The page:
Okami’s Creators Explain How It Could Be Even Better, How It Could Save Clover Studio, and More


Capcom and Tango Gameworks veteran Ikumi Nakamura has made no secret of her love and nostalgia for the project that launched her into AAA development: Ōkami. And now, in a fresh video interview with Hideki Kamiya, the pair opened up about Ōkami’s development, including Kamiya’s belief that the development team as a whole… could have been better.

It comes from a fresh entry in a video series presented by Nakamura’s fresh studio, Unseen, titled Ask Ikumi. In it, she shares all sorts of behind-the-scenes insights into game development, both about Unseen’s project, Kemuri, and her own experience in game development. In this latest video, she sits down to talk with longtime colleague Hideki Kamiya, with whom she worked on Ōkami, Bayonetta, and briefly on Scalebound. Their conversation largely focuses on the development of Ōkami, and the pair have a lot to say!

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The video begins with Kamiya explaining his infamous philosophy of blocking anyone who annoys him on Twitter, asking questions he’s already answered, or not addressing him in Japanese. They then begin a discussion of Ōkami’s development. First, they discuss his original concept in a photorealistic style. Ōkami was apparently first conceived while Kamiya was working on Viewtiful Joe and saw work being done on the Resident Evil remake for the GameCube alongside him. He was impressed by the realism and wanted to utilize the style for something more “light” than the horror genre. So Ōkami was conceived as a game about “healing”.

But, he says, the photorealistic style they were aiming for was complex to implement on the PS2. With Ōkami struggling, the team sought fresh ideas when character designer Kenichiro Yoshimura drew the lead character Amaterasu with a brush. That design began a fresh visual style for the entire game. Shortly afterward, studio executives called a three-day weekend summit to revamp the game, during which Celestial Brush was introduced and Ōkami changed direction for the better.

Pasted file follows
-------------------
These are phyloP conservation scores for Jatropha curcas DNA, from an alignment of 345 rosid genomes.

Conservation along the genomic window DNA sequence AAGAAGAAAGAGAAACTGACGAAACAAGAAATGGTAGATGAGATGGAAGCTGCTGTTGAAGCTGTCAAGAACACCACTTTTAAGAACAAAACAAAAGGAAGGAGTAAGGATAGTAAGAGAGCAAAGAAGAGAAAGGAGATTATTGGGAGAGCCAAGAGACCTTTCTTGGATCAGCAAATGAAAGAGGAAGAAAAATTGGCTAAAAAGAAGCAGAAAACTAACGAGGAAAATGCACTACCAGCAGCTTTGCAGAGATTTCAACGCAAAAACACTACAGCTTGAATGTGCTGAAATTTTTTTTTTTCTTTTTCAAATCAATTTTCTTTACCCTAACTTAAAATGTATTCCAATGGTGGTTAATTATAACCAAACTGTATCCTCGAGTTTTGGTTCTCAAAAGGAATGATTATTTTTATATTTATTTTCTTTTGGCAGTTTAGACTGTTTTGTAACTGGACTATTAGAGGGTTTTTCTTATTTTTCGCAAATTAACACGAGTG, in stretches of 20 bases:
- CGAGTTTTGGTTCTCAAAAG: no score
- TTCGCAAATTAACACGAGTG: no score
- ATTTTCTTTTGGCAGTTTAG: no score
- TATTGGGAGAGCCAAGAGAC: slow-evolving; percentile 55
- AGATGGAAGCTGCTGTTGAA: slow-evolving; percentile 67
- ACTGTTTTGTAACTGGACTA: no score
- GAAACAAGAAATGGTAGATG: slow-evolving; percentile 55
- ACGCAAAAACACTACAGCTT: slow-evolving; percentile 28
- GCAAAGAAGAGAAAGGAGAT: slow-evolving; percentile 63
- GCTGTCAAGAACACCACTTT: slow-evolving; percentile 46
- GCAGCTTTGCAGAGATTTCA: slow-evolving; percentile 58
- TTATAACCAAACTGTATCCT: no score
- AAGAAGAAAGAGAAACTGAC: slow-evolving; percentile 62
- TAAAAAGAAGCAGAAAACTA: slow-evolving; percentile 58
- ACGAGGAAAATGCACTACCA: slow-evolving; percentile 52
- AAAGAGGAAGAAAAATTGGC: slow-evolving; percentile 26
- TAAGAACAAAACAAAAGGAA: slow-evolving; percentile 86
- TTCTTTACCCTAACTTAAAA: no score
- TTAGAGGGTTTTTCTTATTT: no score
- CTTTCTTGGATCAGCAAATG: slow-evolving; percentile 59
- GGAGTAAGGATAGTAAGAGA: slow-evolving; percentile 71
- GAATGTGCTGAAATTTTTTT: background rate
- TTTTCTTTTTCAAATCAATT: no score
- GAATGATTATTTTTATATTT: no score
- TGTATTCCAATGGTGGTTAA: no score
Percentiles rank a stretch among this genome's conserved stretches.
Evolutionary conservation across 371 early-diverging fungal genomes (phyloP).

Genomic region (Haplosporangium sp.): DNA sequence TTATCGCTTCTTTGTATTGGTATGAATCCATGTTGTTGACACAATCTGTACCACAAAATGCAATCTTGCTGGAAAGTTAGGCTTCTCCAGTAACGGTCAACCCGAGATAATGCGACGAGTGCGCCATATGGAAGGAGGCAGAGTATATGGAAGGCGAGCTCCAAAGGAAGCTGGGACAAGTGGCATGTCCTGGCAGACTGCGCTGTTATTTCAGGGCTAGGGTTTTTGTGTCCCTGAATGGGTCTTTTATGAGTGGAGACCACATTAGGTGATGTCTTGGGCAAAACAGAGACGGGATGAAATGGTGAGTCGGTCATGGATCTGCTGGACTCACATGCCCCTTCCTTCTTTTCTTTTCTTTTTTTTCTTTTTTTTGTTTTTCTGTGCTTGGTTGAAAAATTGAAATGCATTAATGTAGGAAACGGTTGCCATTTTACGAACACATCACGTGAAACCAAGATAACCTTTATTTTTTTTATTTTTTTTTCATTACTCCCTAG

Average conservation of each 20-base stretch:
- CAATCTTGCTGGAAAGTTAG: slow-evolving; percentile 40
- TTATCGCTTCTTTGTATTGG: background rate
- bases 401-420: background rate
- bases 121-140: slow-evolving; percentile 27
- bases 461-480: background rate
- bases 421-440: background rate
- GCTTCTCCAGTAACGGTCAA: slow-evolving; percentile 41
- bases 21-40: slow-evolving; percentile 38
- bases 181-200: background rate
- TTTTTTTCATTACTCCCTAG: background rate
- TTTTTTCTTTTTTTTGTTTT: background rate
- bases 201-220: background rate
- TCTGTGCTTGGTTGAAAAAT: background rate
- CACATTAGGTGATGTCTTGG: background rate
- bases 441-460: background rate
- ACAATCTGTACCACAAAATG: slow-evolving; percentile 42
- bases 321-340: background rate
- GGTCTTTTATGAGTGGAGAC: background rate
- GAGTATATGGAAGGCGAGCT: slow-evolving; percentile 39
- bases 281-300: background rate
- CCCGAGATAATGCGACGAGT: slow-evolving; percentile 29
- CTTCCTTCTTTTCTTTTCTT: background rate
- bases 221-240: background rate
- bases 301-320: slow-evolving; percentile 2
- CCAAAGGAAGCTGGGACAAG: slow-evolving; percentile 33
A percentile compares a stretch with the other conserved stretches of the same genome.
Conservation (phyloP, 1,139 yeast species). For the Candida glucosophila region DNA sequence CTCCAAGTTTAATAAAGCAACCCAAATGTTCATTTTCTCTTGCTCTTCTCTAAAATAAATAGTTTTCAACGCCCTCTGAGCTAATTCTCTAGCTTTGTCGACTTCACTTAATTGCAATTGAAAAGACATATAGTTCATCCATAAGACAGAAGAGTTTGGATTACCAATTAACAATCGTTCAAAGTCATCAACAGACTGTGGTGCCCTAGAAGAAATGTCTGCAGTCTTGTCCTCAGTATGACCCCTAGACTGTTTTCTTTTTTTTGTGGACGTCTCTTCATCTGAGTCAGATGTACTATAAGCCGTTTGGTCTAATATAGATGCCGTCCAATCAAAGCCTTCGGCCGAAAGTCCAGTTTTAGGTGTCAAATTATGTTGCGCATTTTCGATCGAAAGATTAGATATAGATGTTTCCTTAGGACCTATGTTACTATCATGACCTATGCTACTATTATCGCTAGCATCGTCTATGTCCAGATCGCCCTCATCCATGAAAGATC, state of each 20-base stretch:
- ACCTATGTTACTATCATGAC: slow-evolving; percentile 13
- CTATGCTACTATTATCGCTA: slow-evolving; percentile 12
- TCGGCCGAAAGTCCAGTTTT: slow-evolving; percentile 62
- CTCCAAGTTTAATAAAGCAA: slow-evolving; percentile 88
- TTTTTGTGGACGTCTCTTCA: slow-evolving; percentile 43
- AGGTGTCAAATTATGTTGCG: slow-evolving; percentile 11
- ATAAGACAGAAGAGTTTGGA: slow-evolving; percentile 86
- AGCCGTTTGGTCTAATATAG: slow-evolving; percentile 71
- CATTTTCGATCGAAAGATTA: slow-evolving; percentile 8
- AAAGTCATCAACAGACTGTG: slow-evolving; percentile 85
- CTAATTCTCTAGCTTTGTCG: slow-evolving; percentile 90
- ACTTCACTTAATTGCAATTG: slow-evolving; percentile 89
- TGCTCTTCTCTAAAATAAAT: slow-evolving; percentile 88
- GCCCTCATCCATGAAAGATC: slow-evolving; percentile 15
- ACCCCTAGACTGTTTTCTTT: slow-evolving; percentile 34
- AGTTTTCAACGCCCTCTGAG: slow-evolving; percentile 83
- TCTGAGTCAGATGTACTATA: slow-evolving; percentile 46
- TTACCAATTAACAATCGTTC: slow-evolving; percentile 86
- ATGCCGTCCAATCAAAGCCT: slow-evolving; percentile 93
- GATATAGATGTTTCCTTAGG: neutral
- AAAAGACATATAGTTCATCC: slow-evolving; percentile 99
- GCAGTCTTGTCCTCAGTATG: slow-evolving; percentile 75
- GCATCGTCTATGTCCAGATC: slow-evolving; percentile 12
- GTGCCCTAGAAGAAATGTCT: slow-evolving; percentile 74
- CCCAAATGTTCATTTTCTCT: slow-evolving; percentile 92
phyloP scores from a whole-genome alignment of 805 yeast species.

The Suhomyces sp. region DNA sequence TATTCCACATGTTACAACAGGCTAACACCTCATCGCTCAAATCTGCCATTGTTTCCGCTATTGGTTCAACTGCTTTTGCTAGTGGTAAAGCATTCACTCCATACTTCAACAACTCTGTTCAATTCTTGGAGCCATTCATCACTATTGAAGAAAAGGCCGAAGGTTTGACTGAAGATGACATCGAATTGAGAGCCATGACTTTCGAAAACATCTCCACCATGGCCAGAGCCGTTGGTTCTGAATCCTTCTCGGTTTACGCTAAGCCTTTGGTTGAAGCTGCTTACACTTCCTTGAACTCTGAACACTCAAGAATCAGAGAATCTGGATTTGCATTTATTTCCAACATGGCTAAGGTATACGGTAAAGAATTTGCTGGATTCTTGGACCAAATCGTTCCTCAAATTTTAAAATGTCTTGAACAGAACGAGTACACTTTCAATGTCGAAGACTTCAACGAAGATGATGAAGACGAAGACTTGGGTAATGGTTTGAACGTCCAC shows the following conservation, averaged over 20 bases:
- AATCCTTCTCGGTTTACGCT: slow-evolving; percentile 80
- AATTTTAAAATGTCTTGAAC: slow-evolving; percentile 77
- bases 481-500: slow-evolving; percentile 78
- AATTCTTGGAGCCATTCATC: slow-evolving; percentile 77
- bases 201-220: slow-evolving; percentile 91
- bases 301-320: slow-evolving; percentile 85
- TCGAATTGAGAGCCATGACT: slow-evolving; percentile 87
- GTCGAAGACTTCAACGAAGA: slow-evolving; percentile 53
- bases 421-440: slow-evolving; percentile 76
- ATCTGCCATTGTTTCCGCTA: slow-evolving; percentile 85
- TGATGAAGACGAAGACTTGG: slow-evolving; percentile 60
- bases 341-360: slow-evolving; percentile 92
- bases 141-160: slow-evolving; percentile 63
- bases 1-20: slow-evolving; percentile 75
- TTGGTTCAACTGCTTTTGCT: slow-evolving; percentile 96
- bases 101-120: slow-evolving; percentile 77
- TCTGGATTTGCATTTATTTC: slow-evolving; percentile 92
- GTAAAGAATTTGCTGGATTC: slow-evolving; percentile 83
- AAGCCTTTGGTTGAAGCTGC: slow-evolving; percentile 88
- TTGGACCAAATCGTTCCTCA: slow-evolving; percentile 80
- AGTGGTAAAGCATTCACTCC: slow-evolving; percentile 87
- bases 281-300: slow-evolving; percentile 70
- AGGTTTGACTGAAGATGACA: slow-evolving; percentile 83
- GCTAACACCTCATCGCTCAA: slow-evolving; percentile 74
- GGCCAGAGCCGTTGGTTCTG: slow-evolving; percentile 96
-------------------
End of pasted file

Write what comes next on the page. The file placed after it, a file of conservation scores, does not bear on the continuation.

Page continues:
Ōkami was supposed to be a Clover Studio signature title… It was supposed to be a dream team with the best staff in each section. That was the plan, but ultimately not everyone, but as a team, I honestly think it was feeble.

But despite all this, Kamiya honestly admits that Ōkami could have been even better. For one thing, Ōkami was supposed to have a bigger story, but the team ran out of time and ended up halfway through what Kamiya wanted to do. Furthermore, Kamiya was apparently notoriously critical of the team that worked on Ōkami, as Nakamura recalls. He recalls that at a party toward the end of development, Kamiya supposedly told the entire room, “That team was the worst!” Kamiya admits this, and although he somewhat retracts his comments at the time, he continues to say that he was “half right.”

“Ōkami was supposed to be a Clover Studio signature title,” he says. “So we wanted to create a dream team. It was supposed to be a dream team with the best staff in each department. That was the plan, but ultimately not everyone, but as a team, I honestly think it was weak.

Kamiya expands on this a bit in his conversation with Nakamura here and later in the interview, suggesting that the problem was that the level of passion and enthusiasm for Ōkami wasn’t high across the team, but rather uneven. Nakamura admits that she noticed this as well.

“If I think about the bands Viewtiful Joe and DMC, the passion was equally high,” Kamiya says. “But in Ōkami’s band, there was a huge contrast.”

“Since all the users who played and enjoyed Ōkami, I’m sure they all think it was made by a great team, but that wasn’t really the case,” Kamiya concludes. “That’s my honest opinion.”

The entire conversation between Kamiya and Nakamura is fascinating and worth watching in its entirety. In it, Kamiya refers to Ōkami as a “failure” (though he seems to mean commercial success) and notes that Clover Studio could have continued on had it been a success. Nakamura also states that Ōkami was a major influence on the work he now does at Unseen with Kemuri. You can watch the entire video here , and then check out our own interview with Nakamura from IGN FanFest earlier this year.

Rebekah Valentine is a senior reporter for IGN. Have a story tip? Send it to rvalentine@ign.com.

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